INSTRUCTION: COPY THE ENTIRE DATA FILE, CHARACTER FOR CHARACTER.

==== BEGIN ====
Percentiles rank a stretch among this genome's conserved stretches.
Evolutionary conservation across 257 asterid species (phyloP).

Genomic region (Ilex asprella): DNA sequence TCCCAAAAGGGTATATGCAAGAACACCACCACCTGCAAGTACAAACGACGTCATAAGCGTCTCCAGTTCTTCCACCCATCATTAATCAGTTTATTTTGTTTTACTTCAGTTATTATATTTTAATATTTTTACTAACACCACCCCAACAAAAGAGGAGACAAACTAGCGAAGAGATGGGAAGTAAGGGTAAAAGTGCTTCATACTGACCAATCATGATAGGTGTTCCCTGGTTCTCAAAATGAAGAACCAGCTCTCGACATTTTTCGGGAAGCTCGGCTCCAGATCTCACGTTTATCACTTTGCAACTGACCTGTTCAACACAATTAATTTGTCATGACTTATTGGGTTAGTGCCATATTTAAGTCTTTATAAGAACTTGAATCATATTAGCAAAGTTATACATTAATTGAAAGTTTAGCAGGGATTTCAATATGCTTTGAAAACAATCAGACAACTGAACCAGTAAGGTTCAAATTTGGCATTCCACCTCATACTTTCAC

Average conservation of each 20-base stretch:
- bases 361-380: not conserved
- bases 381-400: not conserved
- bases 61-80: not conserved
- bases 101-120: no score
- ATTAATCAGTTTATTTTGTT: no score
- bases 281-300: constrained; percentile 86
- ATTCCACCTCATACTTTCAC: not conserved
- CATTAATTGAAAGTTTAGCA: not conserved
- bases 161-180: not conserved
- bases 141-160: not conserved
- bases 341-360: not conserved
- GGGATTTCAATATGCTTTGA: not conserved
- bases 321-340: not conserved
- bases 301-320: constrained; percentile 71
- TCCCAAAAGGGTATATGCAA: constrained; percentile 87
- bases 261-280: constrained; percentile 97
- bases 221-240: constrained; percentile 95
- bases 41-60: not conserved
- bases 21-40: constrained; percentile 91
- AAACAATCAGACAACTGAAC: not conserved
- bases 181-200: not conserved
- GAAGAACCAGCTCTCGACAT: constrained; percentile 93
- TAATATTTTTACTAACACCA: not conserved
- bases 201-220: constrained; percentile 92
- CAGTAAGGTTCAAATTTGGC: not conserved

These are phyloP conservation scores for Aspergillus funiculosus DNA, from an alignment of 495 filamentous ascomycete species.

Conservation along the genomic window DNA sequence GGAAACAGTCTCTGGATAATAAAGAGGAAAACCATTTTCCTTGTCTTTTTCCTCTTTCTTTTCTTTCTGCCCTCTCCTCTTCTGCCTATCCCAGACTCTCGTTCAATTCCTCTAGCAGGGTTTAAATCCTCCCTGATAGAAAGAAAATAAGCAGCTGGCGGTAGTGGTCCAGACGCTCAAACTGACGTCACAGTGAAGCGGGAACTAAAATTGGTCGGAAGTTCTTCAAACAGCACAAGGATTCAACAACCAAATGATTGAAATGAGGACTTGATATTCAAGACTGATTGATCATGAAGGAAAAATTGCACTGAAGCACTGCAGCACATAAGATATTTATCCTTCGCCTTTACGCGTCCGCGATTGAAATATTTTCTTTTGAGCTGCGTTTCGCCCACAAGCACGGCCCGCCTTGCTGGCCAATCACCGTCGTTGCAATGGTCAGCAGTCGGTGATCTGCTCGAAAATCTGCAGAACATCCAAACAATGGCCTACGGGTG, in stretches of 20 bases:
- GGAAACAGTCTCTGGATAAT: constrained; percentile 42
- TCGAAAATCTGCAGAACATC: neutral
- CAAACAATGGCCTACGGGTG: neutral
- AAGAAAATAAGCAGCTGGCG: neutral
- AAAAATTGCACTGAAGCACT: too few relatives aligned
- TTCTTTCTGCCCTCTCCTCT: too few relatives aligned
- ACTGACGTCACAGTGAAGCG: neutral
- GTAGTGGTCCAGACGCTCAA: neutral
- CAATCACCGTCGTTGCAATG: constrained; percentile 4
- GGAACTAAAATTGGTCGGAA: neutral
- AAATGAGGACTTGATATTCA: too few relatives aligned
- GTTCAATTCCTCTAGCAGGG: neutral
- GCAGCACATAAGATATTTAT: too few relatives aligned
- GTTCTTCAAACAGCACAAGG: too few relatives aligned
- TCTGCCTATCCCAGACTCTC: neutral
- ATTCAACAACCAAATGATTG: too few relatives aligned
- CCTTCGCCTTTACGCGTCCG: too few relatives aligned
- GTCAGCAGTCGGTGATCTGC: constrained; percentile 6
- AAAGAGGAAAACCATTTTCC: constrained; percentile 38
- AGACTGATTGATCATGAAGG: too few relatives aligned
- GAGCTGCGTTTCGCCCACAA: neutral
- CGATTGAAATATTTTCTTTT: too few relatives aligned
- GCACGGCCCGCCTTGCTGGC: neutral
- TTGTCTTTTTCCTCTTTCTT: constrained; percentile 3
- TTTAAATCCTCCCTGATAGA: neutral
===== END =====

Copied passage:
Percentiles rank a stretch among this genome's conserved stretches.
Evolutionary conservation across 257 asterid species (phyloP).

Genomic region (Ilex asprella): DNA sequence TCCCAAAAGGGTATATGCAAGAACACCACCACCTGCAAGTACAAACGACGTCATAAGCGTCTCCAGTTCTTCCACCCATCATTAATCAGTTTATTTTGTTTTACTTCAGTTATTATATTTTAATATTTTTACTAACACCACCCCAACAAAAGAGGAGACAAACTAGCGAAGAGATGGGAAGTAAGGGTAAAAGTGCTTCATACTGACCAATCATGATAGGTGTTCCCTGGTTCTCAAAATGAAGAACCAGCTCTCGACATTTTTCGGGAAGCTCGGCTCCAGATCTCACGTTTATCACTTTGCAACTGACCTGTTCAACACAATTAATTTGTCATGACTTATTGGGTTAGTGCCATATTTAAGTCTTTATAAGAACTTGAATCATATTAGCAAAGTTATACATTAATTGAAAGTTTAGCAGGGATTTCAATATGCTTTGAAAACAATCAGACAACTGAACCAGTAAGGTTCAAATTTGGCATTCCACCTCATACTTTCAC

Average conservation of each 20-base stretch:
- bases 361-380: not conserved
- bases 381-400: not conserved
- bases 61-80: not conserved
- bases 101-120: no score
- ATTAATCAGTTTATTTTGTT: no score
- bases 281-300: constrained; percentile 86
- ATTCCACCTCATACTTTCAC: not conserved
- CATTAATTGAAAGTTTAGCA: not conserved
- bases 161-180: not conserved
- bases 141-160: not conserved
- bases 341-360: not conserved
- GGGATTTCAATATGCTTTGA: not conserved
- bases 321-340: not conserved
- bases 301-320: constrained; percentile 71
- TCCCAAAAGGGTATATGCAA: constrained; percentile 87
- bases 261-280: constrained; percentile 97
- bases 221-240: constrained; percentile 95
- bases 41-60: not conserved
- bases 21-40: constrained; percentile 91
- AAACAATCAGACAACTGAAC: not conserved
- bases 181-200: not conserved
- GAAGAACCAGCTCTCGACAT: constrained; percentile 93
- TAATATTTTTACTAACACCA: not conserved
- bases 201-220: constrained; percentile 92
- CAGTAAGGTTCAAATTTGGC: not conserved

These are phyloP conservation scores for Aspergillus funiculosus DNA, from an alignment of 495 filamentous ascomycete species.

Conservation along the genomic window DNA sequence GGAAACAGTCTCTGGATAATAAAGAGGAAAACCATTTTCCTTGTCTTTTTCCTCTTTCTTTTCTTTCTGCCCTCTCCTCTTCTGCCTATCCCAGACTCTCGTTCAATTCCTCTAGCAGGGTTTAAATCCTCCCTGATAGAAAGAAAATAAGCAGCTGGCGGTAGTGGTCCAGACGCTCAAACTGACGTCACAGTGAAGCGGGAACTAAAATTGGTCGGAAGTTCTTCAAACAGCACAAGGATTCAACAACCAAATGATTGAAATGAGGACTTGATATTCAAGACTGATTGATCATGAAGGAAAAATTGCACTGAAGCACTGCAGCACATAAGATATTTATCCTTCGCCTTTACGCGTCCGCGATTGAAATATTTTCTTTTGAGCTGCGTTTCGCCCACAAGCACGGCCCGCCTTGCTGGCCAATCACCGTCGTTGCAATGGTCAGCAGTCGGTGATCTGCTCGAAAATCTGCAGAACATCCAAACAATGGCCTACGGGTG, in stretches of 20 bases:
- GGAAACAGTCTCTGGATAAT: constrained; percentile 42
- TCGAAAATCTGCAGAACATC: neutral
- CAAACAATGGCCTACGGGTG: neutral
- AAGAAAATAAGCAGCTGGCG: neutral
- AAAAATTGCACTGAAGCACT: too few relatives aligned
- TTCTTTCTGCCCTCTCCTCT: too few relatives aligned
- ACTGACGTCACAGTGAAGCG: neutral
- GTAGTGGTCCAGACGCTCAA: neutral
- CAATCACCGTCGTTGCAATG: constrained; percentile 4
- GGAACTAAAATTGGTCGGAA: neutral
- AAATGAGGACTTGATATTCA: too few relatives aligned
- GTTCAATTCCTCTAGCAGGG: neutral
- GCAGCACATAAGATATTTAT: too few relatives aligned
- GTTCTTCAAACAGCACAAGG: too few relatives aligned
- TCTGCCTATCCCAGACTCTC: neutral
- ATTCAACAACCAAATGATTG: too few relatives aligned
- CCTTCGCCTTTACGCGTCCG: too few relatives aligned
- GTCAGCAGTCGGTGATCTGC: constrained; percentile 6
- AAAGAGGAAAACCATTTTCC: constrained; percentile 38
- AGACTGATTGATCATGAAGG: too few relatives aligned
- GAGCTGCGTTTCGCCCACAA: neutral
- CGATTGAAATATTTTCTTTT: too few relatives aligned
- GCACGGCCCGCCTTGCTGGC: neutral
- TTGTCTTTTTCCTCTTTCTT: constrained; percentile 3
- TTTAAATCCTCCCTGATAGA: neutral